Title:
JUNCTION FIELD EFFECT TRANSISTOR
Kind Code:
A1


Abstract:
A field effect transistor having a drain, a gate and a source, where the drain and source are formed by semiconductor regions of a first type, and in which a further doped region is provided intermediate the gate and the drain. Field gradients around the drain are thereby reduced.



Inventors:
Bowers, Derek Frederick (Los Altos Hills, CA, US)
Bain, Andrew David (Limerick, IE)
Daly, Paul Malachy (Limerick, IE)
Deignan, Anne Maria (Limerick, IE)
Dunbar, Michael Thomas (San Jose, CA, US)
Mcguinness, Patrick Martin (Limerick, IE)
Stenson, Bernard Patrick (Limerick, IE)
Lane, William Allan (Cork, IE)
Application Number:
12/611055
Publication Date:
05/05/2011
Filing Date:
11/02/2009
Assignee:
ANALOG DEVICES, INC. (Norwood, MA, US)
Primary Class:
Other Classes:
257/E29.31, 438/186, 257/E21.4
International Classes:
H01L29/80; H01L21/335
View Patent Images:



Primary Examiner:
PRENTY, MARK V
Attorney, Agent or Firm:
KNOBBE MARTENS OLSON & BEAR LLP (2040 MAIN STREET FOURTEENTH FLOOR IRVINE CA 92614)
Claims:
We claim:

1. An electronic device comprising a field effect transistor having a drain, a gate and a source, where the drain and source are formed by semiconductor regions of a first type, and in which a further doped region is provided intermediate the gate and the drain.

2. The device as claimed in claim 1, in which the further doped region is, in use, allowed to attain a voltage intermediate a source voltage and a drain voltage.

3. The device as claimed in claim 1, in which the further doped region forms an intermediate drain region.

4. The device as claimed in claim 3, in which the further doped region is a region of the first type.

5. The device as claimed in claim 1, in which the gate is formed by a region of a second type opposite the first type.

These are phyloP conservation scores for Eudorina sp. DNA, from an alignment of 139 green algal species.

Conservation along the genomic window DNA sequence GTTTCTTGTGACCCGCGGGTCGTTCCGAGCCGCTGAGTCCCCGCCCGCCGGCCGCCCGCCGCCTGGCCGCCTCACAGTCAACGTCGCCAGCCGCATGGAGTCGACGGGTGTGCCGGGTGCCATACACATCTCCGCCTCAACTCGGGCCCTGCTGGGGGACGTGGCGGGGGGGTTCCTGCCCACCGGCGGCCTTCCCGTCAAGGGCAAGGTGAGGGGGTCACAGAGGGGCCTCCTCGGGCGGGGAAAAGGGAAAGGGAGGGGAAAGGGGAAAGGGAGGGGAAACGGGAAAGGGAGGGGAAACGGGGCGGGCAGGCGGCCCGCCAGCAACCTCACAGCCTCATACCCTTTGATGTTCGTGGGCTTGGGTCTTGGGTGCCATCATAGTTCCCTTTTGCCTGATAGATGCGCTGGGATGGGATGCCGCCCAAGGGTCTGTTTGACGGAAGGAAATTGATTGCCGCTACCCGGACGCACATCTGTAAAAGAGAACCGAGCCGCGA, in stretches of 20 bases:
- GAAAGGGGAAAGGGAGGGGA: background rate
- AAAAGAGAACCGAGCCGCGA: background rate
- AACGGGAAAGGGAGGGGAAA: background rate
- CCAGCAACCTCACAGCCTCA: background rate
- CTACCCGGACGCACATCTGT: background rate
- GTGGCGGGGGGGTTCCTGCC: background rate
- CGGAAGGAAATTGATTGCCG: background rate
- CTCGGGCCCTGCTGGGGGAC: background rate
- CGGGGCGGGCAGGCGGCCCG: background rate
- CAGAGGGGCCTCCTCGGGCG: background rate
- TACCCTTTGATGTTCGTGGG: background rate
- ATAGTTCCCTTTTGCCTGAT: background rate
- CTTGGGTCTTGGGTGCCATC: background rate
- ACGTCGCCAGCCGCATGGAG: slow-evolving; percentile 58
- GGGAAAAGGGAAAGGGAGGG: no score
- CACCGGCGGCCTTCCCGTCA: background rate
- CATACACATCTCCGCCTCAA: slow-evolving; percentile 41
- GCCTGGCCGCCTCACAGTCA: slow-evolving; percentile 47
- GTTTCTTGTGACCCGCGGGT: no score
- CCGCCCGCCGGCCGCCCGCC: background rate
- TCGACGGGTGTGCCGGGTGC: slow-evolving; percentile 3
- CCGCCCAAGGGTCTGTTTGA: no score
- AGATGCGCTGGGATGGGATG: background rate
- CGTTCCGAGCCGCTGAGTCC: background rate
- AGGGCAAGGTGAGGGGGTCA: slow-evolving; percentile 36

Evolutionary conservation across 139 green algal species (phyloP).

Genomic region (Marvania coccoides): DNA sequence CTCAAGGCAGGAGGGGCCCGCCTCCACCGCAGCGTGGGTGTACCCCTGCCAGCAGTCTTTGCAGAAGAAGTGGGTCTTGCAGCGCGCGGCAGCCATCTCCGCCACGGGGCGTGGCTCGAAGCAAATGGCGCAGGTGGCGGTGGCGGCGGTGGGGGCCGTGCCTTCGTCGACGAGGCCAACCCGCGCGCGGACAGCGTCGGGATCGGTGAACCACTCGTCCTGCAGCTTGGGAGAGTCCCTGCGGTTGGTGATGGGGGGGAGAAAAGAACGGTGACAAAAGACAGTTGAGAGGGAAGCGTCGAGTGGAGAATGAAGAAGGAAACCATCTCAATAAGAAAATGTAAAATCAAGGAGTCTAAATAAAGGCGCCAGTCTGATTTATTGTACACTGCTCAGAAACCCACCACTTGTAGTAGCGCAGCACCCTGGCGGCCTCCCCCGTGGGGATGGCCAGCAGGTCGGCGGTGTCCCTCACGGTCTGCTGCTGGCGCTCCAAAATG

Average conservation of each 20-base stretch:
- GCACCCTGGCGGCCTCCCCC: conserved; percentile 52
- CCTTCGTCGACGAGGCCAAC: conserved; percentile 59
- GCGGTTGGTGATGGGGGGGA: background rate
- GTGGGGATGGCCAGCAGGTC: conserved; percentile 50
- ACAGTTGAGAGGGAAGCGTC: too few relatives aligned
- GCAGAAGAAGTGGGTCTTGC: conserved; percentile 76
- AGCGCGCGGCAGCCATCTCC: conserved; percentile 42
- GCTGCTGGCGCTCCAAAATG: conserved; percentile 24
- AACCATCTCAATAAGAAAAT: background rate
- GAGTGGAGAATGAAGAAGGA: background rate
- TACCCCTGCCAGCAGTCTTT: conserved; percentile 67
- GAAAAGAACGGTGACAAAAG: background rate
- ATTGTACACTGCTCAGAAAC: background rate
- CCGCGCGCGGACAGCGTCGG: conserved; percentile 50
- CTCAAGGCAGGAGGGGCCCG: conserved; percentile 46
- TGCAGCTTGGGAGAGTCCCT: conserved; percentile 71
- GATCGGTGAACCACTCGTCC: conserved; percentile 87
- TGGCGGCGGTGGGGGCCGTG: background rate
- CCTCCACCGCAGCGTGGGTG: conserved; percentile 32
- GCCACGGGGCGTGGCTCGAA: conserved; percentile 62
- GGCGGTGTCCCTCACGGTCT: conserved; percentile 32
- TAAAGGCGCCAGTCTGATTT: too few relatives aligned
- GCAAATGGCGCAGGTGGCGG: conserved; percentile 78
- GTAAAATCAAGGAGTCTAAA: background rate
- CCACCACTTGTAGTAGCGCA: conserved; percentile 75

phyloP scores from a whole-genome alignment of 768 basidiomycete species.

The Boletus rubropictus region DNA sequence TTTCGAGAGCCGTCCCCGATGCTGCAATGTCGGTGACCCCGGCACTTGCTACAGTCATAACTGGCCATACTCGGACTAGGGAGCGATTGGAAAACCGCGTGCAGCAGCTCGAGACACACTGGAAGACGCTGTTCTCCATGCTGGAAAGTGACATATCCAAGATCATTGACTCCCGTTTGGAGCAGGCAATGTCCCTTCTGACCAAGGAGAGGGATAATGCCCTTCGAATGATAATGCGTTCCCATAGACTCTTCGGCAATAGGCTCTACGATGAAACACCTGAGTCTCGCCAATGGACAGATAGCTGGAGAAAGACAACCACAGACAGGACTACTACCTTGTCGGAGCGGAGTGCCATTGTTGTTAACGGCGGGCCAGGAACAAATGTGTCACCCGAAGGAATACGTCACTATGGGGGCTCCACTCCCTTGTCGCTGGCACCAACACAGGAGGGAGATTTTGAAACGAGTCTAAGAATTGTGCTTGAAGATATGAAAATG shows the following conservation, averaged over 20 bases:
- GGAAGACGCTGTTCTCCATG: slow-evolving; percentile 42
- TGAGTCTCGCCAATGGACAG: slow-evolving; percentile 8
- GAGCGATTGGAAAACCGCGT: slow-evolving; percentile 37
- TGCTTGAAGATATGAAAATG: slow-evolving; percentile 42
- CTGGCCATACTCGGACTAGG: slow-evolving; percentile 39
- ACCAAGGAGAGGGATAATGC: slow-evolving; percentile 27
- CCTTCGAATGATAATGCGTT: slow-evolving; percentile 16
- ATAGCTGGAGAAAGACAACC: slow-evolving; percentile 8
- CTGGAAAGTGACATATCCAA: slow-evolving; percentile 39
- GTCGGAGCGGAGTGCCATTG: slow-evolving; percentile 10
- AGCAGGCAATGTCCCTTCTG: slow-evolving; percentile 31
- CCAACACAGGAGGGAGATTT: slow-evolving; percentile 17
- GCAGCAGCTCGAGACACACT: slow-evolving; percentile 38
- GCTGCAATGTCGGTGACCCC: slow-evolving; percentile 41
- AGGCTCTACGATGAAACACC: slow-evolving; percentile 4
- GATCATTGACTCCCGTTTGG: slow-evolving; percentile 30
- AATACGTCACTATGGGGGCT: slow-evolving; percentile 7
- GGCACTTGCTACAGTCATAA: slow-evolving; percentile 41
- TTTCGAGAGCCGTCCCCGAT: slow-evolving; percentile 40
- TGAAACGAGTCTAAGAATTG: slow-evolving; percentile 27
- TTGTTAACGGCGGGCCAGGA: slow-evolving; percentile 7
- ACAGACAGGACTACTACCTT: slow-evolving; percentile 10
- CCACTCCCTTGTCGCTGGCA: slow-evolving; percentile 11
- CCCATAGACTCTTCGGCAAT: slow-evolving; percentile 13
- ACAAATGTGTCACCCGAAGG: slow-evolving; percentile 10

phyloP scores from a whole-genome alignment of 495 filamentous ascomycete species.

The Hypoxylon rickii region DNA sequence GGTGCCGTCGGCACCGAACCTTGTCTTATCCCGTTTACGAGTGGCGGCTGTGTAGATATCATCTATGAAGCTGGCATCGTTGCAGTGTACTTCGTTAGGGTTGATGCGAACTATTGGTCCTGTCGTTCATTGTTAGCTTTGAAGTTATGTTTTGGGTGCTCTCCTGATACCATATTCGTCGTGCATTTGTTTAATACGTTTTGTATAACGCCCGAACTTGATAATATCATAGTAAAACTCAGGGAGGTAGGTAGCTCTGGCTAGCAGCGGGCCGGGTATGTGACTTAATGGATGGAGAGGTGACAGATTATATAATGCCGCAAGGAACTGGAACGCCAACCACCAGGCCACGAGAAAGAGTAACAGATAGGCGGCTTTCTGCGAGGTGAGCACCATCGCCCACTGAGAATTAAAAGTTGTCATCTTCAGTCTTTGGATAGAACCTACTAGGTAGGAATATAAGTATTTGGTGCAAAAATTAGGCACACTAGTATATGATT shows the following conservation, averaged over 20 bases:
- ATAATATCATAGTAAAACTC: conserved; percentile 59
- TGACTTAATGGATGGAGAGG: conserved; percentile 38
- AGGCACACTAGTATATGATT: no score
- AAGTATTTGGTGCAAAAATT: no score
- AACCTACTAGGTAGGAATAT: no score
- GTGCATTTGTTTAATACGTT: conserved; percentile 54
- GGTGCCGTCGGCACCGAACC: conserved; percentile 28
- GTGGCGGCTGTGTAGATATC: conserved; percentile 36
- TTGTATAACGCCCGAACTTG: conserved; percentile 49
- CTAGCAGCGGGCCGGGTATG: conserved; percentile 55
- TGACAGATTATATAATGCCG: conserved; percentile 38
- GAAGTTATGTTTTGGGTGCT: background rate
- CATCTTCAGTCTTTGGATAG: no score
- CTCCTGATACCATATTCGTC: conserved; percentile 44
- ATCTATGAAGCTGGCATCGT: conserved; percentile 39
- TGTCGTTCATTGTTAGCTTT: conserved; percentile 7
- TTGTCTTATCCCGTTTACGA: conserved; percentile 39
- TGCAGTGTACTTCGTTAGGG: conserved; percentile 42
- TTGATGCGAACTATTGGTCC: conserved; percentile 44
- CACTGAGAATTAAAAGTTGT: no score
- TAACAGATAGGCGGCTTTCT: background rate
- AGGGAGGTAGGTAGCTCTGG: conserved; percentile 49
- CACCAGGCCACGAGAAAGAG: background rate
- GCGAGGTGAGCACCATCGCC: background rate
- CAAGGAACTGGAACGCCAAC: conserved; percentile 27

6. The device as claimed in claim 1, in which the transistor is a junction field effect transistor.

7. The device as claimed in claim 1, in which at least one of the drain and the further doped region has a modified doping profile of reduced dopant concentration on a side thereof facing a channel of the field effect transistor.

8. The device as claimed in claim 1, in which the region of the first type is an N type semiconductor.

9. The device as claimed in claim 1, wherein the field effect transistor is formed in one of a junction isolated well of semiconductor material and an insulated well of semiconductor material.

10. The device as claimed in claim 1, in which the drain and the further doped region are separated from each other by a portion of a channel of the transistor.

11. A field effect transistor comprising a source, a channel and a drain, wherein an intermediate drain is formed in the channel adjacent the drain.

12. The field effect transistor as claimed in claim 11, in which the intermediate drain has substantially the same doping concentration and type as the drain.